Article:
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Three phases of hegemonic whiteness: Understanding racial temporalities in Sweden
Linköping University, Department for Studies of Social Change and Culture, Department of Culture Studies. Linköping University, Faculty of Arts and Sciences.ORCID iD: 0000-0001-6560-5957
Multicultural Centre.
2014 (English)In: Social Identities, ISSN 1350-4630, E-ISSN 1363-0296, Vol. 20, no 6, 423-437 p.Article in journal (Refereed) Published
Abstract [en]

After the election in Sweden in 2010, the racist Sweden Democrats party entered parliament. Post-election reactions and discussions were largely preoccupied with the issue of how the presence of a racist party in the Swedish parliament disturbs the country's exceptionalist image and privileged position – both in the West and in the non-Western world – as humanity's avant-garde and beacon for antiracism. This article aims to understand the current situation in Sweden from a critical race and whiteness studies perspective. We regard contemporary Sweden as a ‘white nation in crisis’, and diagnose Swedish society as suffering from a ‘white melancholia’. In order to disentangle and shed light upon what is perceived to be mourned and what is seen as being lost for the future, the article offers an historicised account of three principal phases, stages and moments of Swedish nation-building and whiteness; ‘white purity’ (1905–1968); ‘white solidarity’ (1968–2001); and ‘white melancholy’, from 2001 onwards. The analysis also takes into account how these three nation-building projects and hegemonic whiteness and racial grammar regimes are interrelated, and intersect with the different gender and class relations; racial formations; minority discourses; and various political ideologies and affective structures characterising these three periods.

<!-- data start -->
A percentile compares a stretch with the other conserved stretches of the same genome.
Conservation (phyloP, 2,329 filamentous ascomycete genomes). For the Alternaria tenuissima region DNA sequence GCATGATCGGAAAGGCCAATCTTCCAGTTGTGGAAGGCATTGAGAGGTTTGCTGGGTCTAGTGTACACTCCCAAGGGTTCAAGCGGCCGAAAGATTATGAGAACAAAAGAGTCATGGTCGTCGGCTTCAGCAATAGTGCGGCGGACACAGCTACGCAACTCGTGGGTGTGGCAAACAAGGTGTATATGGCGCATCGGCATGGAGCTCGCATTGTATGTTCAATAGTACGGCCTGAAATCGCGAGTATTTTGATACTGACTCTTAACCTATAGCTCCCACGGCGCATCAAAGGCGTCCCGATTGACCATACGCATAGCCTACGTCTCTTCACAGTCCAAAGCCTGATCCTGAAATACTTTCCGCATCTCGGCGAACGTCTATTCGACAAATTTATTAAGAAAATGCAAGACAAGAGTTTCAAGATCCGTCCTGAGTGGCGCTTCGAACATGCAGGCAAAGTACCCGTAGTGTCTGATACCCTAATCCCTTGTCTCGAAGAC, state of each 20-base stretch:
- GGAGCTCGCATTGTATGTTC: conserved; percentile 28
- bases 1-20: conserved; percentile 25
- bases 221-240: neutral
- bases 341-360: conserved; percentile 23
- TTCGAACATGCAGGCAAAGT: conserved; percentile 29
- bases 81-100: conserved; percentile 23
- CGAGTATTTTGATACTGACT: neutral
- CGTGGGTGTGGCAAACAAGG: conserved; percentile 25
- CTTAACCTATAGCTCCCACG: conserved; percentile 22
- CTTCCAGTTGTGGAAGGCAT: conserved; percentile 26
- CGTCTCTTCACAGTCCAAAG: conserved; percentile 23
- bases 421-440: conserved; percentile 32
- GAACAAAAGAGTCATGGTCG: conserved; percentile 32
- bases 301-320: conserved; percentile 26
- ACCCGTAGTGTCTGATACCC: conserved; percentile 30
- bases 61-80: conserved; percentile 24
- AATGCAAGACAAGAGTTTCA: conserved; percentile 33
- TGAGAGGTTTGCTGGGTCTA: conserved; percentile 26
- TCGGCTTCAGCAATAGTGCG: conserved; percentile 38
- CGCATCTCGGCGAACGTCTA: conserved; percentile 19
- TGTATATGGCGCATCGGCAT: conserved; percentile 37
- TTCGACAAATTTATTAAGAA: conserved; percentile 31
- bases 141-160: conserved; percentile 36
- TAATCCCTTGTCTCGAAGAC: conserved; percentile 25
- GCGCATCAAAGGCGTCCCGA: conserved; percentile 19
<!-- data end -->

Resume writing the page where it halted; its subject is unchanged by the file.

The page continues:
Place, publisher, year, edition, pages
2014. Vol. 20, no 6, 423-437 p.
Keyword [en]
hegemonic whiteness, white nation, Sweden, crisis, melancholia
National Category
Sociology (excluding Social Work, Social Psychology and Social Anthropology)
URN: urn:nbn:se:liu:diva-117765DOI: 10.1080/13504630.2015.1004827OAI: diva2:810779
Available from: 2015-05-08 Created: 2015-05-08 Last updated: 2015-11-13

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Lundström, Catrin
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Department of Culture StudiesFaculty of Arts and Sciences
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